A Facial Recognition Project Report
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- Public Domain Mark 1.0
These two studies constitute the first known attempt to implement a system to perform computerized facial recognition.
Both are authored by Dr. Woodrow Wilson Bledsoe for Panaromic Research, Inc, and addressed for submission to The King-Hurley Research Group. Importantly, the King-Hurley Research group was a front organization for the United States Central Intelligence Agency (CIA) from 1955 to 1969, according to Bill Richards, staff writer for the Washington Post in his May 12th 1978 article, "Firm's Suits Against CIA Shed Light on Clandestine Air Force". That the King-Hurley Research Group was a CIA front is also affirmed by Christopher Robbins in his 1979 book, "The Invisible Air Force" (1979 Mcmillion London Ltd, page 65).
The first report, ‘A PROPOSAL FOR A STUDY TO DETERMINE THE FEASIBILITY OF A SIMPLIFIED FACE RECOGNITION MACHINE’, dated 30 January 1963, aims to evaluate whether it is possible using existing technology to create a machine which can reliably solve a simplified face recognition problem: using only pictures from a single view (e.g. same angle & perspective) as well as high resolution pictures, identify the identity or a person from a picture that is not known to the machine.
The second report, ‘FACIAL RECOGNITION PROJECT REPORT’, includes the first report in its March 6th 1964 submission, and covers the expanded ambitions of the project to the more complex facial recognition problem: recognize a person's identity from novel photographs taken from multiple angles and differing lighting conditions. The report concludes that “picture recognition by machines for a large sample of people is beyond the state of the art of the present pattern recognition and computer technology at this time”.
The four 'lines of attack' carried out by the study are:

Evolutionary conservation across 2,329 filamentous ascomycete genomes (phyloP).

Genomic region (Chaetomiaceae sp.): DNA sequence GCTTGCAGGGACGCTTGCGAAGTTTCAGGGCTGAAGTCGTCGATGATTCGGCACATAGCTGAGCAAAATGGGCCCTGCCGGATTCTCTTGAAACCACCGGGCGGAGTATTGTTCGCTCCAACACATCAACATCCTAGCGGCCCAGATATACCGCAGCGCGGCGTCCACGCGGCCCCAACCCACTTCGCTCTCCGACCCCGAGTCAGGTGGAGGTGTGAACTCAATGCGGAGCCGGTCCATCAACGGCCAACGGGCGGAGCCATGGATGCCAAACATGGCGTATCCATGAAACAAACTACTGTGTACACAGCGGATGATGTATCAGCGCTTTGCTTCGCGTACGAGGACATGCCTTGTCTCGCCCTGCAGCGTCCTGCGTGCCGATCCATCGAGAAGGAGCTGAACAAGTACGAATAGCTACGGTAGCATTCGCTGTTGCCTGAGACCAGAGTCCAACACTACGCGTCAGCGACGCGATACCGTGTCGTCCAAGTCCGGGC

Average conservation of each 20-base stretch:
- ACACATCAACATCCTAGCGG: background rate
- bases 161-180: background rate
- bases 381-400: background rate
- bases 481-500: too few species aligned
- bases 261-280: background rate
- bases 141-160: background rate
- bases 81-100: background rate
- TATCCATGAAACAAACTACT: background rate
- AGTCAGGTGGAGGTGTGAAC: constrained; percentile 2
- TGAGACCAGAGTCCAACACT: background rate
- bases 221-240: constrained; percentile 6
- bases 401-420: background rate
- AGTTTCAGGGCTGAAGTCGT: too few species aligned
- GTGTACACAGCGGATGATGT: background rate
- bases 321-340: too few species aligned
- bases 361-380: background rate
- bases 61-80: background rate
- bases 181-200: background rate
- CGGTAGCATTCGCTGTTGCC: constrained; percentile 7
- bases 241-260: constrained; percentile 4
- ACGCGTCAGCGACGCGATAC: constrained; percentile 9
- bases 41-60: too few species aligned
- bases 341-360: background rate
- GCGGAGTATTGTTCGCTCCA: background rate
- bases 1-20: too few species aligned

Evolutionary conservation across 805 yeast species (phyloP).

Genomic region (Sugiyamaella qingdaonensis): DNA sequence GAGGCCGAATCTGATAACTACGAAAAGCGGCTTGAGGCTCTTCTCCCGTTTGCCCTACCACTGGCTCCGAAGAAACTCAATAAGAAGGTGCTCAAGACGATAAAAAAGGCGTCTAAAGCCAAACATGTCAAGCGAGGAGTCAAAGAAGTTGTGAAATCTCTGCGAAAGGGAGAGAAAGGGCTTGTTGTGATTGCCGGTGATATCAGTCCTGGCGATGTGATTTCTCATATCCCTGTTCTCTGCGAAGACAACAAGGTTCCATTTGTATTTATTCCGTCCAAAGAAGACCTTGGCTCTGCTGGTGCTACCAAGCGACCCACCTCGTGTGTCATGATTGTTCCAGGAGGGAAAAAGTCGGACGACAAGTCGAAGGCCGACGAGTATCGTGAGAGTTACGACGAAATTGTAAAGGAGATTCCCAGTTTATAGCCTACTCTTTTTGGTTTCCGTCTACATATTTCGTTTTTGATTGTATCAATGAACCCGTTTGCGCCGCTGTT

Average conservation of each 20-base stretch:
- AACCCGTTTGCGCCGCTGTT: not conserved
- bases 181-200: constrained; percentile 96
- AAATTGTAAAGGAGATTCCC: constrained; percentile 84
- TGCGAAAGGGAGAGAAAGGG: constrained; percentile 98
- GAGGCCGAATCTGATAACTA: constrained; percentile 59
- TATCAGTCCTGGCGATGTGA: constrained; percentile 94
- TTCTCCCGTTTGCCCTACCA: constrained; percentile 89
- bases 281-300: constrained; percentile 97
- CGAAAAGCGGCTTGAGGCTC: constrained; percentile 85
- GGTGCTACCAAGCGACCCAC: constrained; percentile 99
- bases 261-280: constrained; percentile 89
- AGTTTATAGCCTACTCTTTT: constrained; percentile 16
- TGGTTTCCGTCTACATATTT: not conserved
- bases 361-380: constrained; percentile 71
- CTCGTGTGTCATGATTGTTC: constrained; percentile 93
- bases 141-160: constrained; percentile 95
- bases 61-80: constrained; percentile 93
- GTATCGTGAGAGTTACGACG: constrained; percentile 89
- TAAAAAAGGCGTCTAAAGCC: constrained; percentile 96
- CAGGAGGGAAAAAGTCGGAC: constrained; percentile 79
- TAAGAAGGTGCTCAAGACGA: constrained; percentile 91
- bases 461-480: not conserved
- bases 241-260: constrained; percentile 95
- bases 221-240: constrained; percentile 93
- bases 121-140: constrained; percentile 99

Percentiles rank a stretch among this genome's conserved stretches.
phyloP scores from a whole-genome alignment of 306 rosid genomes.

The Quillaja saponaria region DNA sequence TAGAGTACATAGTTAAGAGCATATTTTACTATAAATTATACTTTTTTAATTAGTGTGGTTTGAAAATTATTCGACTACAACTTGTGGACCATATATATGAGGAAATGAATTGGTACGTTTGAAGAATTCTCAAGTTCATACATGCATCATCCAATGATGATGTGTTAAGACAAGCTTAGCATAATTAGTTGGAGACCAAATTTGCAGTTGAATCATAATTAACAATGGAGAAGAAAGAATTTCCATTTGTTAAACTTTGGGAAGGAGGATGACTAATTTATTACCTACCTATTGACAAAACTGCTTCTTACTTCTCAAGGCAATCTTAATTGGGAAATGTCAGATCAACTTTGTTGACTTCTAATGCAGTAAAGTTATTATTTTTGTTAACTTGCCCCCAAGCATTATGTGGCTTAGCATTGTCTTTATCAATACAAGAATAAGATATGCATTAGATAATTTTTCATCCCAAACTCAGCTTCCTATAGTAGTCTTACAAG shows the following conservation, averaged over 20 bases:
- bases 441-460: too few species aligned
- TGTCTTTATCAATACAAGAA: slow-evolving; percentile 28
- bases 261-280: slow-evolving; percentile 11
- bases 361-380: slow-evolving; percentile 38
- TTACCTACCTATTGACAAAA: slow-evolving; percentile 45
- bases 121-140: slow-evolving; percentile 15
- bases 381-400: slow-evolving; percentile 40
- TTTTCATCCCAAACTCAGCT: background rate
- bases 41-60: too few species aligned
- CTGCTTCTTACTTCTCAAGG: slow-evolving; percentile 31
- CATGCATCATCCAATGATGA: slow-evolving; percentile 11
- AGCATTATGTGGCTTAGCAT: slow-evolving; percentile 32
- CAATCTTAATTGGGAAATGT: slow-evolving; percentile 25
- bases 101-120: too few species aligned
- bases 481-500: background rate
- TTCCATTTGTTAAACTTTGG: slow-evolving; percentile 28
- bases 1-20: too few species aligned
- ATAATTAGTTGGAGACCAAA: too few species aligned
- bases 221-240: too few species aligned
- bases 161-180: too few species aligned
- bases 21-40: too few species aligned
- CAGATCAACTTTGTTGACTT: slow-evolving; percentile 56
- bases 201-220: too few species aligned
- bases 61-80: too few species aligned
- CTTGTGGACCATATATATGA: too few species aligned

- developing more powerful recognition techniques for identifying the whole face at once
- dividing up the face into a sequence of parts or features, recognizing (or classifying) each of the figures, and combining the parts somehow for a recognition of the whole
- partitioning the categories in such a way that at any one time the machine is required to make decisions between only two (or a few) super categories. For example, the machine might first decide whether the person is male or female, then decide whether the person is Oriental or not, etc
- Preprocessing of the pictures to eliminate non-essential variability before the recognition process began.
The report includes a number of charts, graphs and photographic plates which, while quite degraded by photocopying, have legible and useful notation. This is particularly explanatory with regards to Bledsoe's discussion of rotating and transforming the angle of a picture to take into account a photographic angle that is different than the reference image.Copies of the reports were tracked to an off-site storage facility for the Dolph Briscoe Center for American History of the University of Texas at Austin in 2012 and 2013. Also of note: the CIA rejected a FOIA request issued to them in 2014, stating it could neither confirm nor deny their existence or nonexistence, citing various national security exceptions.
- 2016-08-14 00:02:51
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